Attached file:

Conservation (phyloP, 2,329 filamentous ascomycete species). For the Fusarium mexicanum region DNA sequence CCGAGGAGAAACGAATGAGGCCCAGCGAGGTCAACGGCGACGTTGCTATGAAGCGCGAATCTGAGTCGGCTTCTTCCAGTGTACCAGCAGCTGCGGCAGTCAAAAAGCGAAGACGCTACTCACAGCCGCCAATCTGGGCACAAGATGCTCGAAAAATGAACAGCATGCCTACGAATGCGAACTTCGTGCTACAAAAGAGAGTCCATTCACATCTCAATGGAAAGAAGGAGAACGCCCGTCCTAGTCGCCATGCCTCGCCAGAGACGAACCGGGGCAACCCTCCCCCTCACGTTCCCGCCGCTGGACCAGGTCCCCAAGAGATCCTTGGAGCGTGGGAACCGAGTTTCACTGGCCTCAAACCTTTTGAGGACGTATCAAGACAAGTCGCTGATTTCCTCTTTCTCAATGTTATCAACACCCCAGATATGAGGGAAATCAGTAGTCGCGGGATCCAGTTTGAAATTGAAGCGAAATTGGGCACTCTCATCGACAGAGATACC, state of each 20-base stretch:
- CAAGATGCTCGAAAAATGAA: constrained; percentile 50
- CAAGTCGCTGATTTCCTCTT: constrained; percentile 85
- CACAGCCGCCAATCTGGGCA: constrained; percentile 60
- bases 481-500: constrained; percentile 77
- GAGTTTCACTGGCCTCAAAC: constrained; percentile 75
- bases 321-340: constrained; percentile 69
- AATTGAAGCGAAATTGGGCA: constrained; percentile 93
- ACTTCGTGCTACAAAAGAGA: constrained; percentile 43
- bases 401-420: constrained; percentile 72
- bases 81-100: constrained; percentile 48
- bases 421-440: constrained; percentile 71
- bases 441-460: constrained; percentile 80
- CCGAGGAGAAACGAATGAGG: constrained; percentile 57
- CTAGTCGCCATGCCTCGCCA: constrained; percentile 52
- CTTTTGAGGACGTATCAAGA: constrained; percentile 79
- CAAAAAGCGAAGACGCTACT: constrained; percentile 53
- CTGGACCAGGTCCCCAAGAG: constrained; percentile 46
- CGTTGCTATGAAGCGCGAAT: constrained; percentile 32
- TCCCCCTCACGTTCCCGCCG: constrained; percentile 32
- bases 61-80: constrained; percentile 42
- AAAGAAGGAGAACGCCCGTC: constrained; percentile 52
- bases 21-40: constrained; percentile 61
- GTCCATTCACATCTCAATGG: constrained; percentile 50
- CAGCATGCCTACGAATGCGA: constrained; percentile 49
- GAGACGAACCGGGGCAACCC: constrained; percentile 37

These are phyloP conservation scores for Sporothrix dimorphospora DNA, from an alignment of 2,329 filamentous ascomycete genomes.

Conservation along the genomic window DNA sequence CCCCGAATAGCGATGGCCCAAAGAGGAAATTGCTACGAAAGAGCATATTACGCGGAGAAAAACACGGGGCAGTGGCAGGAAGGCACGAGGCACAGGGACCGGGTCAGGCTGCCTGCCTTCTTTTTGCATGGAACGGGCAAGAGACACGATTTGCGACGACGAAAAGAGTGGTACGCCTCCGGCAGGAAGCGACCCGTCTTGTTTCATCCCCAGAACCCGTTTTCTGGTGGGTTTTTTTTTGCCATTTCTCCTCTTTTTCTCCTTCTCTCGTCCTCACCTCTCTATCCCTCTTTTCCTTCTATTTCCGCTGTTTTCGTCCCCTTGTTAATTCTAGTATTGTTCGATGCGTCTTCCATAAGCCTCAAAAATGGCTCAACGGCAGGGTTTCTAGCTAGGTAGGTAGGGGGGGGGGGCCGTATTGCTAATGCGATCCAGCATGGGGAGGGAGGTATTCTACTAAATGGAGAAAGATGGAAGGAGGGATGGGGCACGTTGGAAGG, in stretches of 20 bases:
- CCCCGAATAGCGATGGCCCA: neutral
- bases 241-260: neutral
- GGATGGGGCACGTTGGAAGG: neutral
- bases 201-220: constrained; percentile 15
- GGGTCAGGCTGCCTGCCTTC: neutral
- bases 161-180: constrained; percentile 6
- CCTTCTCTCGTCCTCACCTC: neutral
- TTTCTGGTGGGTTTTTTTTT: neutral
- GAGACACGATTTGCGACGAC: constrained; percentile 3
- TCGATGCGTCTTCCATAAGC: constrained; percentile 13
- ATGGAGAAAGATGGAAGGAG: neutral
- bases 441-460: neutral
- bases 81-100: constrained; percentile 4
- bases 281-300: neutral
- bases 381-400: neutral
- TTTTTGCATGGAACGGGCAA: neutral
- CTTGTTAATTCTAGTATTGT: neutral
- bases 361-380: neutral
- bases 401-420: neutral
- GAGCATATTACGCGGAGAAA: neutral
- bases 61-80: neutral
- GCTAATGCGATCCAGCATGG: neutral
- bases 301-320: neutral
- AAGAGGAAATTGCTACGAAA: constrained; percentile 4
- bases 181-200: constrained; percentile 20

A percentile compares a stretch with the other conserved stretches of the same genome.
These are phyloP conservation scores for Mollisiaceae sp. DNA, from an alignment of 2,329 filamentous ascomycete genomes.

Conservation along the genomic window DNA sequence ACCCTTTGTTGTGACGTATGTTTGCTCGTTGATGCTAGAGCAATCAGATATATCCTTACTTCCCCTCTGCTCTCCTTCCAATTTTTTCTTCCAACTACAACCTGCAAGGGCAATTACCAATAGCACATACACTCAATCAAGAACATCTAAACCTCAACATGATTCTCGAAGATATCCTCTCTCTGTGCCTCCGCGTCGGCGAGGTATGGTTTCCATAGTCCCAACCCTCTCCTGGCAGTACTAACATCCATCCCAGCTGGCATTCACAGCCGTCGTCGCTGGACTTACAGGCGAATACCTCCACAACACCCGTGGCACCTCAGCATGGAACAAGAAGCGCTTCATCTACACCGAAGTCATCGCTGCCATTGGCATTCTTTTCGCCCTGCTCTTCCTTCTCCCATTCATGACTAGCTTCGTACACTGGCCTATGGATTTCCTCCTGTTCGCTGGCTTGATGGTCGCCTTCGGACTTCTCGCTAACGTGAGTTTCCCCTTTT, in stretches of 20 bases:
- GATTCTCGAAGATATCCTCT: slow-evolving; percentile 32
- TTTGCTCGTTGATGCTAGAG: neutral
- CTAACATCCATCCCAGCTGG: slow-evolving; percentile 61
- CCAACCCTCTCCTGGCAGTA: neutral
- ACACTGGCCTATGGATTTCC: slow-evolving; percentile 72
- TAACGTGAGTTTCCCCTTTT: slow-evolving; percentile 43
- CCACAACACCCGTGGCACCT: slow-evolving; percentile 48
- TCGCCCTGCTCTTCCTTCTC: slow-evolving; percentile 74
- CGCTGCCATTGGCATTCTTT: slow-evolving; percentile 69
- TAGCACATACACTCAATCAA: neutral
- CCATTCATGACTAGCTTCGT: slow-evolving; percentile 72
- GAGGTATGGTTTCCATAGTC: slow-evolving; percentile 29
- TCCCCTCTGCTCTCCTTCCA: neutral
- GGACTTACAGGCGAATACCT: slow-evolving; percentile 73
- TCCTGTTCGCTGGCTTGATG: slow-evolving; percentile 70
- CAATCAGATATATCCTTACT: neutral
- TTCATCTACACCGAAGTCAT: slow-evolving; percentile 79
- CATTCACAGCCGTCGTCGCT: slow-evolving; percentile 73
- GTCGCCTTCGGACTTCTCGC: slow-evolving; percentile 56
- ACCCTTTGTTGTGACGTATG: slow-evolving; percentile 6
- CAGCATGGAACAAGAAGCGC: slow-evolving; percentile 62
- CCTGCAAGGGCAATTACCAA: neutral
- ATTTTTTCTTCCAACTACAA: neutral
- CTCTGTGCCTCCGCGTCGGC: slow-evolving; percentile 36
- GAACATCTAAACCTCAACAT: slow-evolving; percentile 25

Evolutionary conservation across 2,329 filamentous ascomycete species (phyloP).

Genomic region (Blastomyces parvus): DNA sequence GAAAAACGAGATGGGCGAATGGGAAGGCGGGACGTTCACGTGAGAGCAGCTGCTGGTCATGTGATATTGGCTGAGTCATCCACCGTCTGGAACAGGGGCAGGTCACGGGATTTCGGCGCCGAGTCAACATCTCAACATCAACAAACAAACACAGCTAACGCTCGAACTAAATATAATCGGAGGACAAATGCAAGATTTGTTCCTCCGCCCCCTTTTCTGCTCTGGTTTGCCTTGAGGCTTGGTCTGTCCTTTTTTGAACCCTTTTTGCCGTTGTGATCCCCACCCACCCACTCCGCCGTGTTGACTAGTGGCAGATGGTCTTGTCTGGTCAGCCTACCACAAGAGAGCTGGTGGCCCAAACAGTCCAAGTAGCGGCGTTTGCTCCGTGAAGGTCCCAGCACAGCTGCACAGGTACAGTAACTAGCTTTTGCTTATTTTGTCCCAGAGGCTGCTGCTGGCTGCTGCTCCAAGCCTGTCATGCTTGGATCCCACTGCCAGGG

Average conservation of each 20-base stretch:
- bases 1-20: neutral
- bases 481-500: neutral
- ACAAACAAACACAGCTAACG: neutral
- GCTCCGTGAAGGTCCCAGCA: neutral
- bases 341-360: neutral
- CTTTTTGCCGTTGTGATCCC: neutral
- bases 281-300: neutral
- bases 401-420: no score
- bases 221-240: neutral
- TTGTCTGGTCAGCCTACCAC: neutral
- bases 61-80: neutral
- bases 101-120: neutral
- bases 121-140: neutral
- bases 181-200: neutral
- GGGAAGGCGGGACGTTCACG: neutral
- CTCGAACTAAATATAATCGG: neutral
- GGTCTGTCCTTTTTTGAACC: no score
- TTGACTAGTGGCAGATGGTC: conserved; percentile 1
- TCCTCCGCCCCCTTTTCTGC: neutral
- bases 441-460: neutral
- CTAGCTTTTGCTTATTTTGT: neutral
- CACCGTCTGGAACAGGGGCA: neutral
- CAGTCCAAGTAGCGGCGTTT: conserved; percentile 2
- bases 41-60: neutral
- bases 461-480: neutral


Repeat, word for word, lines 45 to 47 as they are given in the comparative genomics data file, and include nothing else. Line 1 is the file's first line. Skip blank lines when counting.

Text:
- CTTGTTAATTCTAGTATTGT: neutral
- bases 361-380: neutral
- bases 401-420: neutral